Jane Austen revolutionized the literary romance, using it as a platform from which to address issues of gender politics and class consciousness among the British middle-class of the late eighteenth century. The novels included in the collection - Sense and Sensibility, Pride and Prejudice, Mansfield Park, Emma, Northanger Abbey, Persuasion, and Lady Susan - represent all of Austen's complete novels, and provide the reader with an entrance into the world she and her memorable characters inhabited.
With witty, unflinching morality, Austen portrays English middle-class life as the eighteenth century came to a close and the nineteenth century began. Austen's heroines find happiness in many forms, each of the novels is a story of love and marriage -- marriage for love, financial security and for social status.
In a publishing career that spanned less than ten years her work brought her little personal fame and only a few positive reviews during her lifetime. It wasn't until the 1940s that she became widely accepted in academia as a great English writer. The second half of the 20th century saw a proliferation of Austen scholarship and the emergence of a fan culture. Austen's works continue to influence the course of the novel even as they charm readers today.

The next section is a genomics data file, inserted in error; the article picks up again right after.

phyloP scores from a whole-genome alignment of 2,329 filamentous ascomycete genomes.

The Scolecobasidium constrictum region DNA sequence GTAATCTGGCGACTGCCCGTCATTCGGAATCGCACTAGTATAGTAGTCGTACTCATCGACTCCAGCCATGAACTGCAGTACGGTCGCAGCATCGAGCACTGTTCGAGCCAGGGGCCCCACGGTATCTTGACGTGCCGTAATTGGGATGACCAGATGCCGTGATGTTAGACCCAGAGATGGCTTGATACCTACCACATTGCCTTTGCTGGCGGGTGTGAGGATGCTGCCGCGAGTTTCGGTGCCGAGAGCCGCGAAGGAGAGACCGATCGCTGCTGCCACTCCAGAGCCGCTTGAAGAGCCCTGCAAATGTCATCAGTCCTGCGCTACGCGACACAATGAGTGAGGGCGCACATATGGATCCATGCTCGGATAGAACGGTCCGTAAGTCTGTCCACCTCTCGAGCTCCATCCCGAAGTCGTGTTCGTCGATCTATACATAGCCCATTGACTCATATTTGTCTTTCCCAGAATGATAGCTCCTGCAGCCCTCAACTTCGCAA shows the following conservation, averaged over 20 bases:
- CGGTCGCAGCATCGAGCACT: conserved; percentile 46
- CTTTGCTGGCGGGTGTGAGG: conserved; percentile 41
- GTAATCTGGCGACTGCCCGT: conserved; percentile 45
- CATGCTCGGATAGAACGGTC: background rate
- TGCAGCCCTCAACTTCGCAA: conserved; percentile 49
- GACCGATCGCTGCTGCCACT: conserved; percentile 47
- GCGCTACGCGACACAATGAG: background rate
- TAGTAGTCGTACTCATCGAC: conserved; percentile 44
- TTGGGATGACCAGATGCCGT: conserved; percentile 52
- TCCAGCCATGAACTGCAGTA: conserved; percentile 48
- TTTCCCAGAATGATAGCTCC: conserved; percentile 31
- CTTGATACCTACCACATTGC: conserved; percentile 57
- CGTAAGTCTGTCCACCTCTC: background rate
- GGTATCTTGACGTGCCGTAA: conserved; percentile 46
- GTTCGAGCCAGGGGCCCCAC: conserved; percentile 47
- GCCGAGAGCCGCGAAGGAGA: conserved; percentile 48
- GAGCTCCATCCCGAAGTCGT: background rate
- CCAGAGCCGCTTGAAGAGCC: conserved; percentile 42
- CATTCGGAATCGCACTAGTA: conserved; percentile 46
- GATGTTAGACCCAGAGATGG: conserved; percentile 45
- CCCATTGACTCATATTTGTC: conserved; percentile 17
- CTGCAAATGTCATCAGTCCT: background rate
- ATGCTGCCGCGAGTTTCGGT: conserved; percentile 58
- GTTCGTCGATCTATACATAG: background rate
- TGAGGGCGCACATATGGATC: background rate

Jane Austen was born in 1775 at Steventon, Hampshire. She was the seventh child of the local rector and her life, by modern standards, was uneventful. In 1801 she moved with her parents to Bath but returned to Hampshire when her father died, settling in the village of Chawton. She remained there until 1817, when she moved to Winchester to be within easy reach of her doctor. She died that year, at age forty-one, and is buried in Winchester Cathedral, which also contains a plaque in honor of her memory. Four of her novels were published anonymously in her lifetime; two more, one of which was Persuasion, appeared posthumously.